Video Rating: 4.5/5 3D Rating: NA

    The made-for-TV film is presented in 1.78:1 aspect ratio and is offered in an anamorphically enhanced transfer. Sharpness is excellent throughout, and color is likewise vivid and controlled with realistic and appealing skin tones. Black levels might have been a shade or two deeper, but contrast has been consistently applied to make for a most pleasing picture. Edge enhancement and other low bitrate artifacts were not glimpsed. The film has been divided into 24 chapters.

    Audio Rating: 4/5

    Like many comedies, the Dolby Digital 5.1 sound mix offers a dynamic spread across the front channels with very little going on in the rears apart from a vibrant use of the music score to fulfill its surround requirements. There is some spiffy directionalized dialogue across the front channels when Finn runs through the house and his voice travels with him across the fronts from left to right. Otherwise, dialogue has been masterfully recorded and placed in the center channel. But all of the ambient sounds of Christmas at the party and the sneaking around the outside of the house of the crooks could have been worked more into the sound design for a more interesting surround experience.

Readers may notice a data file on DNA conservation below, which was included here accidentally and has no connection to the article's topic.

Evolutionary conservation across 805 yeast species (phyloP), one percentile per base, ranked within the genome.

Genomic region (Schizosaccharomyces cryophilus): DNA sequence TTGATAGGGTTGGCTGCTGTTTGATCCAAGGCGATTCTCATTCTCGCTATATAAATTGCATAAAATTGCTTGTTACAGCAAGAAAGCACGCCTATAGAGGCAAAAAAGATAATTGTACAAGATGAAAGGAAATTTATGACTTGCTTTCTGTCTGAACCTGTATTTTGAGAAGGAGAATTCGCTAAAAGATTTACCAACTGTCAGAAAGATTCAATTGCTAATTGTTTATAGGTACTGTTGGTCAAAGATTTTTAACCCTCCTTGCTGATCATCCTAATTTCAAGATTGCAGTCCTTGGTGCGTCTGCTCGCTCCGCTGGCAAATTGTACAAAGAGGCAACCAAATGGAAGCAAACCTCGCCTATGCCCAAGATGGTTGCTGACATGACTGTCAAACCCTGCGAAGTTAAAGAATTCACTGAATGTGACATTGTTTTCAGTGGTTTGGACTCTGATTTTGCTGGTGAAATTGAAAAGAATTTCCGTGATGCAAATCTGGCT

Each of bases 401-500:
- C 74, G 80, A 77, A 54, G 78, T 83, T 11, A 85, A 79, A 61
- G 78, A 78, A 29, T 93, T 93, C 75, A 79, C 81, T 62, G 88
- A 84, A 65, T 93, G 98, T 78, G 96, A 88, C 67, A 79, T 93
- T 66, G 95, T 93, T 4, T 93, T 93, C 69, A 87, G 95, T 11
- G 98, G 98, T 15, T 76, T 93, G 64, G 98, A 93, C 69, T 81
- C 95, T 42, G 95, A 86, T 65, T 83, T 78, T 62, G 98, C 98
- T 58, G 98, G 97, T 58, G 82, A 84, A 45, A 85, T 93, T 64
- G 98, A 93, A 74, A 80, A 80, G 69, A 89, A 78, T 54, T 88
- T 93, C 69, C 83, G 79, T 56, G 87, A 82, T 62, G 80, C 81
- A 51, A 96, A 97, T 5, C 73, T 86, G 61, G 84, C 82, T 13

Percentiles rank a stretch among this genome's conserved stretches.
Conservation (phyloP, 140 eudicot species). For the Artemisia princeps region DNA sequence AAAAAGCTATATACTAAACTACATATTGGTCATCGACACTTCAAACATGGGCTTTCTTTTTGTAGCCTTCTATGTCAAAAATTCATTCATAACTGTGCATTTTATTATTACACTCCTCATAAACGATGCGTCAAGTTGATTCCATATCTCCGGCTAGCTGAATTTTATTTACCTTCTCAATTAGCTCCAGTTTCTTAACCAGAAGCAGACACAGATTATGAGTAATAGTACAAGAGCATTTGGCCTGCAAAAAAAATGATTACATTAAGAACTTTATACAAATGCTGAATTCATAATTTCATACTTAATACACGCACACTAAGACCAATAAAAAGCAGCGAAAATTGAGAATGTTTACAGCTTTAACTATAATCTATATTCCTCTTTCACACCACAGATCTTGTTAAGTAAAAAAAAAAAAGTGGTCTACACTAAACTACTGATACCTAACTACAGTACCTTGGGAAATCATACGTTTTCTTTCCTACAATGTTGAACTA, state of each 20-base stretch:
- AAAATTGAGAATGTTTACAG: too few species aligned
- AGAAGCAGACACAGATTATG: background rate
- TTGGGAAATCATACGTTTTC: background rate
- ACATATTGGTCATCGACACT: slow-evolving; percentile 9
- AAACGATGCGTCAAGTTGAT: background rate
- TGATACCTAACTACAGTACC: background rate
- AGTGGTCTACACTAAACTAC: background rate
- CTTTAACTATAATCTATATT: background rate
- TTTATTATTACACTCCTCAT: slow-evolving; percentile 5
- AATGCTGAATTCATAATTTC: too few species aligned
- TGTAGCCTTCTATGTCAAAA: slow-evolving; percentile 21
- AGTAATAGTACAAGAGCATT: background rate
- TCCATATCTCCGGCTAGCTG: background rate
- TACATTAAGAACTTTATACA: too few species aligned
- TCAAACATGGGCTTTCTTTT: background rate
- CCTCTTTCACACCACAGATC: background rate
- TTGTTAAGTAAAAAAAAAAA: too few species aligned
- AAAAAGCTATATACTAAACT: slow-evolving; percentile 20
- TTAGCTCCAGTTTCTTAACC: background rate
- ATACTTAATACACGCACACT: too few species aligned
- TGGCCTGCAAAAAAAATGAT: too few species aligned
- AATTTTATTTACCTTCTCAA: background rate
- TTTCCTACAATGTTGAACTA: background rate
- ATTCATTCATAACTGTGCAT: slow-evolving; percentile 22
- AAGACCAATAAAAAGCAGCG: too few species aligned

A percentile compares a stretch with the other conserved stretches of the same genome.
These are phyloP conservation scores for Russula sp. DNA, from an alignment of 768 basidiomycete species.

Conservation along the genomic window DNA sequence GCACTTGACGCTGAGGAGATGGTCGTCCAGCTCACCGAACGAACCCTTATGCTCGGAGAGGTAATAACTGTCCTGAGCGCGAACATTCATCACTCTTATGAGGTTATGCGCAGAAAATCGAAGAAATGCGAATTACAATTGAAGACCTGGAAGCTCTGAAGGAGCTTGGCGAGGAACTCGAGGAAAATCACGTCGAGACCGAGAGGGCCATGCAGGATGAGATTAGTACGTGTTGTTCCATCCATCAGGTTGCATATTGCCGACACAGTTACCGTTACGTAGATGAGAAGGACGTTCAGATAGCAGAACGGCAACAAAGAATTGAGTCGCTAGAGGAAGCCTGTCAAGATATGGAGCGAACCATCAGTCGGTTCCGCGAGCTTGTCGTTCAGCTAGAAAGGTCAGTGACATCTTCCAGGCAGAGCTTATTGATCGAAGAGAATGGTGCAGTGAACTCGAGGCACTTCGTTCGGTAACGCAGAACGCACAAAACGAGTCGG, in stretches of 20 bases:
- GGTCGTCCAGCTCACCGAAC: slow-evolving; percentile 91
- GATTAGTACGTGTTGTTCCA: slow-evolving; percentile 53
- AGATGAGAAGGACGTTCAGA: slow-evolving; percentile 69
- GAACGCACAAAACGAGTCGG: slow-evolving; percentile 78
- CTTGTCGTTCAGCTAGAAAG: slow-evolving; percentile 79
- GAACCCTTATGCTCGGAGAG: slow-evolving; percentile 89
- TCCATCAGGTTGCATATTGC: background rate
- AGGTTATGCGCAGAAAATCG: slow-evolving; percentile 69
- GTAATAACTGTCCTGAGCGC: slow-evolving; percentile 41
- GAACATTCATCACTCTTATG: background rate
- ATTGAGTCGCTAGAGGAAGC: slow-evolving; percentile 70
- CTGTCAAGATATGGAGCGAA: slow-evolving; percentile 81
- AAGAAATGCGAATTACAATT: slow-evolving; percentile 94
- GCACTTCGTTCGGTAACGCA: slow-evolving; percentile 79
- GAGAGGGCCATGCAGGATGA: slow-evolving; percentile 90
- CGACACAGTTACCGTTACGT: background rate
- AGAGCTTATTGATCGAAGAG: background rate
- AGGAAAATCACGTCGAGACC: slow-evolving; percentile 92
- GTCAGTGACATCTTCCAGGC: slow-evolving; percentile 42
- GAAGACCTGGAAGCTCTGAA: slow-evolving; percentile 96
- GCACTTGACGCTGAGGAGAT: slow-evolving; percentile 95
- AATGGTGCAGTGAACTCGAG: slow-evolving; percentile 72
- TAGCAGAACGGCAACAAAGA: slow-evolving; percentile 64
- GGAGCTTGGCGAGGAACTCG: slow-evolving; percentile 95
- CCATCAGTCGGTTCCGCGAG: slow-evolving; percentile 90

Special Features Rating: 0/5

    Promo Trailers: Free Birds, Percy Jackson Sea of Monsters, The Ultimate Life.

    Overall Rating: 2/5

    The fifth time should be the last for the Home Alone series. The Holiday Heist repeats the tired, listless formula yet again, and no amount of charming performances, inventive stunt work, or holiday good will is going to pump life into this dying ember of a franchise.

    Reviewed By: Matt Hough

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  2. MatthewA

    MatthewA Lead Actor

    Apr 19, 2000
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    I feel really bad for Malcolm McDowell. From A Clockwork Orange to this in less than 50 years. Even the awful live-action movie version of Mr. Magoo sounds like a step up from this.
    Radioman970 likes this.